Final weekend to catch Bash’d

The gay rap opera genre has come to Ottawa.

The gay rap opera genre has come to Ottawa.

Bash’d, a “homo hip-hop” show conceived by stars Nathan Cuckow and Chris Craddock in Edmonton, has been on tour for the past three years — and it’s making the rounds at the Great Canadian Theatre Company in Ottawa until Jan. 31.

As described by Cuckow, Bash’d is a “high-energy musical gay love story.”

“It’s kind of like Romeo and Juliet, but with two guys,” he said. “It’s the story of Jack and Dillon, two guys who meet, fall in love, and get married. One of them is gay bashed, which prompts the other one to go out and seek revenge.”

While the Shakespearean parallels in the main plotline are clear, Bash’d takes a very different storytelling approach than the Bard would. By using hip-hop and rap as a vehicle to tell the story, Bash’d attempts to be equal parts funny and dramatically thought-provoking. The two emcees of the show are a pair of gay rappers named Feminem and T-bag, who provide the story’s narration.

“It’s a universal story,” said Cuckow. “If you know what its like to love somebody, it’s something you should be able to connect to regardless of what your sexual orientation is.”

The inspiration to use rap as the genre of music was satirical, ironic, and historical for Cuckow and Craddock.

Cuckow said rap is “typically a genre of music that glamorizes violence, so to explore a story about a gay couple using this music, there’s lots of different ways to connect it to our storytelling in a unique way.”

Cuckow also believes that rap and hip-hop are the “voice of social action and empowering to minorities,” while citing examples like Public Enemy and Grandmaster Flash as artists who successfully used the genre to connect people to a particular movement.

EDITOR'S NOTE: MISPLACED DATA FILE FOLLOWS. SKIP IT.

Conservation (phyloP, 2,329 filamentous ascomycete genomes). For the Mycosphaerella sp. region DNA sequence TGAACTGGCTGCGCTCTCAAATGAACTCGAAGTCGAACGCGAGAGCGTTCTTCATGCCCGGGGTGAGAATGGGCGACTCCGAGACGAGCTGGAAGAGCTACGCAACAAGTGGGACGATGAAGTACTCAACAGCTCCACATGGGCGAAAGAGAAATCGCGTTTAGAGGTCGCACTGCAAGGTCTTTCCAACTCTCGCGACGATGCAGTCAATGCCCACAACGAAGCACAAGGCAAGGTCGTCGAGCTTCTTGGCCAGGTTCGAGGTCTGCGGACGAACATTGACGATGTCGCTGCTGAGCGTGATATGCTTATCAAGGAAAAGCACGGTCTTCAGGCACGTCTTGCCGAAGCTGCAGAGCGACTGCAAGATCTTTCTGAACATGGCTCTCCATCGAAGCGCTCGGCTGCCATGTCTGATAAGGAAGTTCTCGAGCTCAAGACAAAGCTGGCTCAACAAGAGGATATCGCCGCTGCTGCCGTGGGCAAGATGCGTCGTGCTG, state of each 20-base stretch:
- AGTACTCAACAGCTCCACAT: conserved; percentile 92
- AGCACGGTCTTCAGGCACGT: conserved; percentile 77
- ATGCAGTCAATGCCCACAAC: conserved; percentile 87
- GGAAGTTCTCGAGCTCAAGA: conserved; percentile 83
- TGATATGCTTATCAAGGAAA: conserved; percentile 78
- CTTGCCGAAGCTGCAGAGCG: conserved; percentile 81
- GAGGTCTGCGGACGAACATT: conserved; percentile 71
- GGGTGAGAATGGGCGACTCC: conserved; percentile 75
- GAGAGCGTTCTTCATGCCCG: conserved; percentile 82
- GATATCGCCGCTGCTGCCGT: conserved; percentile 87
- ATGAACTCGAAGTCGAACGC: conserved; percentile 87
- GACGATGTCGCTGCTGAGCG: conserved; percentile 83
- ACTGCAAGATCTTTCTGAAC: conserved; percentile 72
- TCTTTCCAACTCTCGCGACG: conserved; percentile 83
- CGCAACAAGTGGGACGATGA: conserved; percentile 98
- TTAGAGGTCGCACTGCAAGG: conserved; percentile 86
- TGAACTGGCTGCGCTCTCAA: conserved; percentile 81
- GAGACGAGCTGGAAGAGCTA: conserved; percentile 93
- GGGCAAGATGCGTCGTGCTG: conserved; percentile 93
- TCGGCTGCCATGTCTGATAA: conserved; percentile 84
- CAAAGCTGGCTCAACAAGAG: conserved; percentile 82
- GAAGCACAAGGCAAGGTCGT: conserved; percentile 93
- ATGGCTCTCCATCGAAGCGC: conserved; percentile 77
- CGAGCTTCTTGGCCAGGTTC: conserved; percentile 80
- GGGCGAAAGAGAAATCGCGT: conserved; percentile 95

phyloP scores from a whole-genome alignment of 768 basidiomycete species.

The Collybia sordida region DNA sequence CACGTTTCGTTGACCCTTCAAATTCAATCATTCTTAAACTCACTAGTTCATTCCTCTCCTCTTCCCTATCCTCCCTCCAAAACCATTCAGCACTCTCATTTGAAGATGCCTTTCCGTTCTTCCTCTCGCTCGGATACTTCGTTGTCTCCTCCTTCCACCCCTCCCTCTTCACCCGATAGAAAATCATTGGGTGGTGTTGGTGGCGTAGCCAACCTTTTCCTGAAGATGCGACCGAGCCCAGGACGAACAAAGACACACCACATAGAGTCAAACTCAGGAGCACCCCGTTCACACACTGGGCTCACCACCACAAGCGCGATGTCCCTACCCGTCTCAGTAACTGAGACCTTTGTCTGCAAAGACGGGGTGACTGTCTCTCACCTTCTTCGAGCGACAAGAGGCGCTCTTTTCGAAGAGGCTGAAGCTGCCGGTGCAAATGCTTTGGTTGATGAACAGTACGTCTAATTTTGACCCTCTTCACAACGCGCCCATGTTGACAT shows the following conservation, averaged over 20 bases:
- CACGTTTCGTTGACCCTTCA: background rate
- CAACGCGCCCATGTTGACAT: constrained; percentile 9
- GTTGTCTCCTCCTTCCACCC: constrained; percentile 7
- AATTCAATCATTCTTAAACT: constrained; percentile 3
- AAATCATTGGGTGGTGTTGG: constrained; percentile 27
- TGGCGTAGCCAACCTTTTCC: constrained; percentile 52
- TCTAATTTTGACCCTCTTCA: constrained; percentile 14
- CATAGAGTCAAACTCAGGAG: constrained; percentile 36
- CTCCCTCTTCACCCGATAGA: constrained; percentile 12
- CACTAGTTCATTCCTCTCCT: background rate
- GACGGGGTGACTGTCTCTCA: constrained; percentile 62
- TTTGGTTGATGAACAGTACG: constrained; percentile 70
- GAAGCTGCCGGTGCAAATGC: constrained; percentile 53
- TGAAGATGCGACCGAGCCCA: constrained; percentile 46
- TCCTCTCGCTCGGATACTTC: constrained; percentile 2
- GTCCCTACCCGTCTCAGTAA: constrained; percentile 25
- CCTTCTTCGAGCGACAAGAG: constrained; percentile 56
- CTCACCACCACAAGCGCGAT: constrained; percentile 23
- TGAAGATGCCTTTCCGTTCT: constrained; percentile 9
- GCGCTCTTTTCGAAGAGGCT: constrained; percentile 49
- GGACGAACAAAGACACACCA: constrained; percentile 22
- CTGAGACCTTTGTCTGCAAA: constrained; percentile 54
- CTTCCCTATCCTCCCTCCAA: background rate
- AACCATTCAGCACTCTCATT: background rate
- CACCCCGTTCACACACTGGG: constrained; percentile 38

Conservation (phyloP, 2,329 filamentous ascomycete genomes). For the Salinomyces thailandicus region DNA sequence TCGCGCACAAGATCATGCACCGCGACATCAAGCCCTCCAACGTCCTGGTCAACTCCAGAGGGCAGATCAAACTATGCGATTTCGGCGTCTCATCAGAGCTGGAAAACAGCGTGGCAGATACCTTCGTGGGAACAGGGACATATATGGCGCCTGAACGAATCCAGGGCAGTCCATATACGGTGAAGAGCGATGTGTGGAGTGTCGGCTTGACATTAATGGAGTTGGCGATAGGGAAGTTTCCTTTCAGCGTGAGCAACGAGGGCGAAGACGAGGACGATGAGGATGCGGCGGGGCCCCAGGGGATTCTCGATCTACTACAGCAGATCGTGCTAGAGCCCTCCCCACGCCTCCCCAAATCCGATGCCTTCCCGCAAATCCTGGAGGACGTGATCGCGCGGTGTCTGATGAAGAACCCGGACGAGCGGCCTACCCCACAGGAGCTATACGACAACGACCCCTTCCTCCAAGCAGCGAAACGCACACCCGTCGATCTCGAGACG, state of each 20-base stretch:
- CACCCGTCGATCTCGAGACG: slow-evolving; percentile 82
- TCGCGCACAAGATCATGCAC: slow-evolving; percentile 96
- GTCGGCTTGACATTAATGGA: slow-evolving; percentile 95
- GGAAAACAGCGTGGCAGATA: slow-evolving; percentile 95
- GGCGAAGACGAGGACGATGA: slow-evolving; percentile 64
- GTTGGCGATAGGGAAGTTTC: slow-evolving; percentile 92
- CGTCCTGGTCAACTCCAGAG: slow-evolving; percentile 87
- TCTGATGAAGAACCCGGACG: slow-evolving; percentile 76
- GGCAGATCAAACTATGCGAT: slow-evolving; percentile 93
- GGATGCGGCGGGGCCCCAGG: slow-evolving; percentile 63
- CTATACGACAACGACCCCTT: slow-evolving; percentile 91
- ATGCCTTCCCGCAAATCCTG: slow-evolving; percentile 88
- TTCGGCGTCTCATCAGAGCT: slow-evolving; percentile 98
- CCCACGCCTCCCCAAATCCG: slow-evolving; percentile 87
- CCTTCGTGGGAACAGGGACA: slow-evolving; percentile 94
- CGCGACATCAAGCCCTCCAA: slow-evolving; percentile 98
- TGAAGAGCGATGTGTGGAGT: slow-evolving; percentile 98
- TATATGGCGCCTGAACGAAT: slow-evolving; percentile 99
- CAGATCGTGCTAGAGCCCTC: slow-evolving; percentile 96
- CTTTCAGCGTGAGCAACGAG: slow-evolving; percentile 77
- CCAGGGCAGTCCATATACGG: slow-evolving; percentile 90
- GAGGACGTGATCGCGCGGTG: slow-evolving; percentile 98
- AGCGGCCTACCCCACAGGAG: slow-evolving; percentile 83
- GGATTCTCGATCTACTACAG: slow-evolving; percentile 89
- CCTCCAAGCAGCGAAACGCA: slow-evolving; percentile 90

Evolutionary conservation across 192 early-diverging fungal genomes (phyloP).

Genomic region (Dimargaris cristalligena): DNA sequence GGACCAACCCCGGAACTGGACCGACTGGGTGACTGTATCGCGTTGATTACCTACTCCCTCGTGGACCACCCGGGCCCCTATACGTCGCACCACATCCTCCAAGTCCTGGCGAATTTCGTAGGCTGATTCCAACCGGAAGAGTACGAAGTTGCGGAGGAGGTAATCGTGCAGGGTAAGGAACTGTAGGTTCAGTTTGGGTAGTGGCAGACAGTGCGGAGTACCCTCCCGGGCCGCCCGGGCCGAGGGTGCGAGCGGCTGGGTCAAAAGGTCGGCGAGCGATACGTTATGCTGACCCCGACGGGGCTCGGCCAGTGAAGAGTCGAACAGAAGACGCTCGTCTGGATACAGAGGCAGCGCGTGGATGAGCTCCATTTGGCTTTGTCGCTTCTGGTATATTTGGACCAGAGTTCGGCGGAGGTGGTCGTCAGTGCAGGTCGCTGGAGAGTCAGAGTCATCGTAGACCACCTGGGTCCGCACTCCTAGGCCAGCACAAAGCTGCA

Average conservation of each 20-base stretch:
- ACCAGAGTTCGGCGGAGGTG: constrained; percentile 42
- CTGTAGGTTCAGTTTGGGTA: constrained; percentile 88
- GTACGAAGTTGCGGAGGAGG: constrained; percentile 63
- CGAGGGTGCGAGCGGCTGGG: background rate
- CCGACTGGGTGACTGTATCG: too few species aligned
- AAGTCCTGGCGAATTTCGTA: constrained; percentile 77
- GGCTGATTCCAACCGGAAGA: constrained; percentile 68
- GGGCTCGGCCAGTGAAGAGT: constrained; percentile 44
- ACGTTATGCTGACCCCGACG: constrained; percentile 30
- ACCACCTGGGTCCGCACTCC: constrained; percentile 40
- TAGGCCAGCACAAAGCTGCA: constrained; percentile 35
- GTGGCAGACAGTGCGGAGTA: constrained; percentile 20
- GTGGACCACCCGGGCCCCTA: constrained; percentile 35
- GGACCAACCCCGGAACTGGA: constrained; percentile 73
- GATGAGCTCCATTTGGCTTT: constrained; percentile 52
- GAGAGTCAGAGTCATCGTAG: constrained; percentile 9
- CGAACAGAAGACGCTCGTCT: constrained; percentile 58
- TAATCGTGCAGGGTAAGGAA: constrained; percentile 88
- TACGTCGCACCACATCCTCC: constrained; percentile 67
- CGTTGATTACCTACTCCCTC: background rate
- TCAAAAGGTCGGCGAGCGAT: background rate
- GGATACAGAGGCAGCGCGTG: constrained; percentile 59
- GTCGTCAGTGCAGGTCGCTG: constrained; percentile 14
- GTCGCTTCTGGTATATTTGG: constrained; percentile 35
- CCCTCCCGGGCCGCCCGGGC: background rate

The show features solely Cuckow and Craddock playing all the roles, female and male, for the entire hour-long running time. While the characters of Feminem and T-bag were originally created at the turn of the millennium, Bash’d was conceived in 2006, around the time that former Alberta premier Ralph Klein tried to use the notwithstanding clause of the Charter of Rights and Freedoms to bar gay marriage.

Cuckow believes that Bash’d has a little something for everyone and that it “works best with a mixed audience as possible, be they old, young, rich, poor, gay, straight. That’s the magic of it, when it’s all said and done. You have all these different types of people in the audience who feel connected.”

Want to go?
Bash’d runs at the Great Canadian Theatre Company until Jan. 31. Tickets are available by calling 613-236-5196.

 
 
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